This is the time of year when people should be gearing up to start buying properties, and it’s also full of New Year’s resolutions. The whole month of December is like that for me, because I’m preparing to return to Canada. This means it’s time for me to get my house in order and to put the planning I’ve done during my 3 months away into action.
There’s also a lot of people who just finished REIN’s ACRES program, or who are thinking of working on their retirement plan or just interested in getting into this real estate investing thing. It seems like a good time for me to explain the basics of what I do and why it’s worked so well for so many people. It’s also a good refresher for investors who sometimes get distracted by bright shiny objects.
1. Choose a model that works for you and learn it inside and out
I use the ACRES system, as taught by Don Campbell and the Real Estate Investment Network, together with some thing I’ve learned from over a decade of experience in the property management industry. I’ve attended several of the ACRES weekend workshops, am an active REIN member and I read/participate with a number of online and in person meetings and networking events.
Find a community of successful, generous and like-minded investors. If you’re in Canada, there’s no doubt that REIN is the right place to be. Almost three billion dollars in real estate doesn’t lie. If you’re interested, I can bring people to the Alberta REIN meetings as a guest.
Whatever system or group you find, make a reasonable commitment. It shouldn’t be $40,000, but good education costs money. For REIN it’s a year and a half commitment, and I’m paying about $100/month. There’s more expensive groups and less expensive ones, but it’s important to look at the ROI. I made my membership fees back in the first six months of positive cash-flow from one property.
Don’t become the serial seminar grad. If you’re going to a different one every weekend, but never actually buying real estate, you need a 10-step program, not a real estate program.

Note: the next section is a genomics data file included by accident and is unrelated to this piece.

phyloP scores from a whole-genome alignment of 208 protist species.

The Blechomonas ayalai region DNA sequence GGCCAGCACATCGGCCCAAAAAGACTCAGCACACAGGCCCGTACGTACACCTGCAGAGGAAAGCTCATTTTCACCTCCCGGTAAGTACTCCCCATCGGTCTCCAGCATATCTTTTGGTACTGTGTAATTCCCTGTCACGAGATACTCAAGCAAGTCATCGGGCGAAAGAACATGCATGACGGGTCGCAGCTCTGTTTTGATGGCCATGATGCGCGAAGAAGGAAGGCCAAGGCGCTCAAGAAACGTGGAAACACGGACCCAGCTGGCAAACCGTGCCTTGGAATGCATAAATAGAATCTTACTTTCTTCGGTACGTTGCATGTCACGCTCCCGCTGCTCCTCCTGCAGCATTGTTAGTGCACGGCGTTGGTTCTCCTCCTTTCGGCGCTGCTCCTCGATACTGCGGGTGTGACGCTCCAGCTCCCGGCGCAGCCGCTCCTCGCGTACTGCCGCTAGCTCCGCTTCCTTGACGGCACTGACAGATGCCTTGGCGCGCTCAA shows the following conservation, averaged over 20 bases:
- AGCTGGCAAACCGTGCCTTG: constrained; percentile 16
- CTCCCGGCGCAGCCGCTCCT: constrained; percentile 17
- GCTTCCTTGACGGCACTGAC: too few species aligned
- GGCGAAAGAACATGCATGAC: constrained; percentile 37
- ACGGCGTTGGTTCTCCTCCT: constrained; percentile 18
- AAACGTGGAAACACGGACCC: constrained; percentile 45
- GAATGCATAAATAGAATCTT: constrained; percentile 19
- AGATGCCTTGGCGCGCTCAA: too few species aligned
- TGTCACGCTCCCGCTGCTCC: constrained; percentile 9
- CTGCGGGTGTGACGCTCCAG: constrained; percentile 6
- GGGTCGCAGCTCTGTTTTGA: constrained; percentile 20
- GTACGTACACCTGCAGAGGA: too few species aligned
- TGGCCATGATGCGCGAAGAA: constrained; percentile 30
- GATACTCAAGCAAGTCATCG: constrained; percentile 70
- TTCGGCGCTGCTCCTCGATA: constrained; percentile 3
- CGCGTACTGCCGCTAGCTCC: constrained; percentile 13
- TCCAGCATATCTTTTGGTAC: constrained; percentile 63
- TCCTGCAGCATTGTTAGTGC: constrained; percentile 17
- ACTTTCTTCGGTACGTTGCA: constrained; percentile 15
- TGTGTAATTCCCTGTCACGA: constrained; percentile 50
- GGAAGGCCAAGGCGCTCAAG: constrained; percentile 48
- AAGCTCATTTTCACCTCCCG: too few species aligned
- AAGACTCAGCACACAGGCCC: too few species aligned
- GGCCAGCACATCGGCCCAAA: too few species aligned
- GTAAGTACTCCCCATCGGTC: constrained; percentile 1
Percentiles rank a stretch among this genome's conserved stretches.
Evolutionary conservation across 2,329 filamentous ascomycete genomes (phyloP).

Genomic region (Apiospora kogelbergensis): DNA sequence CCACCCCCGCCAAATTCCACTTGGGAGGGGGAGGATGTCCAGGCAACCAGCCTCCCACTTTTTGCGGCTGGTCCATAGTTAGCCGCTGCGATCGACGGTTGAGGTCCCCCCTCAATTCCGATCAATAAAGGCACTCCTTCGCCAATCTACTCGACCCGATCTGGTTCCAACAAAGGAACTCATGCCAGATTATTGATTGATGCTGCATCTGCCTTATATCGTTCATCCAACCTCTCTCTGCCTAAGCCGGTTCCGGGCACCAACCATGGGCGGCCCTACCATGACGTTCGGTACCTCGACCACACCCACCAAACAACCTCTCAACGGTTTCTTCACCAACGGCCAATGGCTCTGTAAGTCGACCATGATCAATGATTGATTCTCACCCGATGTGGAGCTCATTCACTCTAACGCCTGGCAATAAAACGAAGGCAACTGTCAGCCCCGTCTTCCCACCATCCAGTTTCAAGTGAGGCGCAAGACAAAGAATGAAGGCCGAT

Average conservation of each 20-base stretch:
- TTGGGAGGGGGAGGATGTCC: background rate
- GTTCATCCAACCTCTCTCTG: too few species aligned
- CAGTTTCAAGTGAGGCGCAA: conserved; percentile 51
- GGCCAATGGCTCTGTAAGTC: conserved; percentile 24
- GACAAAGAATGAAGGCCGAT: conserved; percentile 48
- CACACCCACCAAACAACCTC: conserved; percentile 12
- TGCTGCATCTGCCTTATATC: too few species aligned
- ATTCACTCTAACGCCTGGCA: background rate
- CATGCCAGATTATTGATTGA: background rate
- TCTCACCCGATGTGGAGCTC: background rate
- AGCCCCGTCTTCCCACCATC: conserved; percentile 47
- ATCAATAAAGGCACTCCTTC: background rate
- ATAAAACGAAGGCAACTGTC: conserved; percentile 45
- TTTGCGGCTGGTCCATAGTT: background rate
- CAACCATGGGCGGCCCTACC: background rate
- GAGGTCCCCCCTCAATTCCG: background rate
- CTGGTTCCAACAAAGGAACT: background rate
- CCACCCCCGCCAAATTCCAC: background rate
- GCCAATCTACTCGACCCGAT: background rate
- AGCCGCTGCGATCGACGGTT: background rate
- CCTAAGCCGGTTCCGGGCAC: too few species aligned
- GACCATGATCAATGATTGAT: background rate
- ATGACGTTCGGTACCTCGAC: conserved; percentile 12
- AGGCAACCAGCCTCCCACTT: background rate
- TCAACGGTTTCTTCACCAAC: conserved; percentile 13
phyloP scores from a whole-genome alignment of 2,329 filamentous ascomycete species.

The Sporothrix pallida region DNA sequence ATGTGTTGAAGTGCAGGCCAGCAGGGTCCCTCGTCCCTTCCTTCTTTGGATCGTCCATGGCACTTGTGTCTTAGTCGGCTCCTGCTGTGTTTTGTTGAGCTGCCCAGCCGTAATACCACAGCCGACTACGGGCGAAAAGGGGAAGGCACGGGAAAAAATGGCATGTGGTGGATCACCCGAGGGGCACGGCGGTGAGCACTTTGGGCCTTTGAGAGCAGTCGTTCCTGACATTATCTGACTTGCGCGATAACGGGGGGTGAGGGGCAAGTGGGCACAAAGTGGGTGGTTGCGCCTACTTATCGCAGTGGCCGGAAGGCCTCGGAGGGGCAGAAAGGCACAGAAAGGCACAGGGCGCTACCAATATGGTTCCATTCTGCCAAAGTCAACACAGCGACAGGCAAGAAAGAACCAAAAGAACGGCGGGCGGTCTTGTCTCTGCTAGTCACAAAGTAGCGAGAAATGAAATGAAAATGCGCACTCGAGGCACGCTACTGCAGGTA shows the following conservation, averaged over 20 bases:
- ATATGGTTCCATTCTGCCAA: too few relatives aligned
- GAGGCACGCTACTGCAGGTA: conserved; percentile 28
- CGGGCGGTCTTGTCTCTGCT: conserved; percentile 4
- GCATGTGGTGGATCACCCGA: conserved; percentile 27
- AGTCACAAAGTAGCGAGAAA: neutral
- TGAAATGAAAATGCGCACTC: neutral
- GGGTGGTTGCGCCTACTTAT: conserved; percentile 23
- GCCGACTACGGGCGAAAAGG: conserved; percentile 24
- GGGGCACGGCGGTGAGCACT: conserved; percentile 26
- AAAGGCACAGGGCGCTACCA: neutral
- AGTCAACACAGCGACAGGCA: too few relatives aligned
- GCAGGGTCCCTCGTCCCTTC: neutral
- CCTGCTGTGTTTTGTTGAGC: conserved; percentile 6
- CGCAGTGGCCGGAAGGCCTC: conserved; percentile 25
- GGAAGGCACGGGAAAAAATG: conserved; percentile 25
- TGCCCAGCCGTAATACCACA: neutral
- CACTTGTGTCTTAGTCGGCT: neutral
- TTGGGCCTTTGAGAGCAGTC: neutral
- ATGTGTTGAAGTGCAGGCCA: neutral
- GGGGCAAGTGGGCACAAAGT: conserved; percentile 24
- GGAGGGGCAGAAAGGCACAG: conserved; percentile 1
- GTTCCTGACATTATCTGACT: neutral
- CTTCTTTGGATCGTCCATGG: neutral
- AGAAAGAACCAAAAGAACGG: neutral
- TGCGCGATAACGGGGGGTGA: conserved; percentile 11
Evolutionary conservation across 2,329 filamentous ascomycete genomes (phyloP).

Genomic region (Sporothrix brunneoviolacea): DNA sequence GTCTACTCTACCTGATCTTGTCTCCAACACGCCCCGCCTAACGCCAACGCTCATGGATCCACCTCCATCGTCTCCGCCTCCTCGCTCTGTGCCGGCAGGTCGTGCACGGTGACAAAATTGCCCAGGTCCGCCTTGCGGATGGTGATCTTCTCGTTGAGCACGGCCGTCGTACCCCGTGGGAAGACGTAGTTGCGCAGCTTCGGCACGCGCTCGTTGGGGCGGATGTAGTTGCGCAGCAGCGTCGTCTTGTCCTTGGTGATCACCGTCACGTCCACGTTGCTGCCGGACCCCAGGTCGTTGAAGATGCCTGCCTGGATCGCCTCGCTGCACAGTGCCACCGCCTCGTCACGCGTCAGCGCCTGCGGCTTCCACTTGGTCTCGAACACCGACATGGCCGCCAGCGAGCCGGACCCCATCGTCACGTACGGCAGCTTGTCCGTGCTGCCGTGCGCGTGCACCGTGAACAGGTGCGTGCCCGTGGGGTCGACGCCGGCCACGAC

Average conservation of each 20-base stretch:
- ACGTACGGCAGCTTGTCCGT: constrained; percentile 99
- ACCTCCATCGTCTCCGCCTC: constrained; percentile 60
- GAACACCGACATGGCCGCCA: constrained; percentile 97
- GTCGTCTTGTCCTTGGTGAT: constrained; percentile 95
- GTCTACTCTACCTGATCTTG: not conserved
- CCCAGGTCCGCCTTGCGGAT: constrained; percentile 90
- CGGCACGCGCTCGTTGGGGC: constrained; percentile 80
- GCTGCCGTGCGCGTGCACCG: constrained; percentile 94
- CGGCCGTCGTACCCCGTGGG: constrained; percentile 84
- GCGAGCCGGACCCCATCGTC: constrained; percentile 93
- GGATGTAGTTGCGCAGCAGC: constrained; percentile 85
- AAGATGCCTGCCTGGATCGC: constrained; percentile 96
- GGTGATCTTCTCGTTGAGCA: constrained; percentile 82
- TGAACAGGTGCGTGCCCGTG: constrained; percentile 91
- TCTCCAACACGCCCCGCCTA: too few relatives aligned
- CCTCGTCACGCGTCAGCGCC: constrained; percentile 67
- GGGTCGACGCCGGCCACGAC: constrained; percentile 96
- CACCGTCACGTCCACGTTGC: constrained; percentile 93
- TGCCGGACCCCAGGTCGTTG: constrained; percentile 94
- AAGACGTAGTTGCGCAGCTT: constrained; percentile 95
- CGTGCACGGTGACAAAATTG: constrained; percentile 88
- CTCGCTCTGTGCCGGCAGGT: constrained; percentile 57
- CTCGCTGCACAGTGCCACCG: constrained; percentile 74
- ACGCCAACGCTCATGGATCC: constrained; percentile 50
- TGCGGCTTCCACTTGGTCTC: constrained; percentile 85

2. Determine the best geographic location for your business
Not all models work the same in each area. In particular, watch out for US models running in Canada.
There’s a phrase you need to learn:
What you need to do is examine the important fundamentals across several regions (or countries for that matter, because this is why you DO NOT want to invest in the US right now). Look for places which are doing better than the average in terms of things like:
– Job Growth
– Average Wages
– Growing Infrastructure
– Favorable Political Climate
– Tax Environment
There’s really no reason to buy in the area you live in. You can outsource property management or do it by distance. The decision of where to invest should be driven by economic fundamentals, not by the emotional response reaction of ‘if I can’t see it, I can’t manage it’.
When I bought my first property in Edmonton, I was living in Kelowna, had a Realtor in Edmonton, a Lawyer in Leduc, a Mortgage Broker in Vancouver and another Lawyer in Kelowna. It’s nothing a phone call or a FedEx can’t fix.
If you’re thinking of Alberta, I’d highly recommend REIN’s Top Investment Towns report, which has a lot of the economic analysis done for you.
3. Find, Buy, Wait
This seems pretty simple, but if you’re like me, and already think you have things figured out, but it’s easy to forget it. This is also the most important step to get things kicked off again.
Go find a good property that fits your system and write an offer*. If nothing else, this will kick the ladder out from under you and and make sure you’re actively working to grow your business.
That’s the find and buy part. Next comes the best part of good real estate.
Good real estate is boring, requiring only time and a little management. Also, remember the saying ‘invest in real estate and wait, don’t wait to invest in real estate’. I’m really not a fan of flipping, wholesaling and all the other quick turn stuff that’s out there. Sure, sometimes you find a deal that’s better to do a flip, but there’s a lot of good reasons to hold for the medium-long term.
There’s also some great tax breaks for buy and hold real estate.
* Make sure you check with your Lawyer/Realtor to make sure that you’re protected incase you can’t close on the deal. “Subject to financing acceptable to the buyer” is a wonderful phrase….
Don’t forget this part. There’s a killer adrenaline high after you buy a property. Remember that once you get your new baby tucked into bed, it’s back out to start working on buying your next piece of real estate.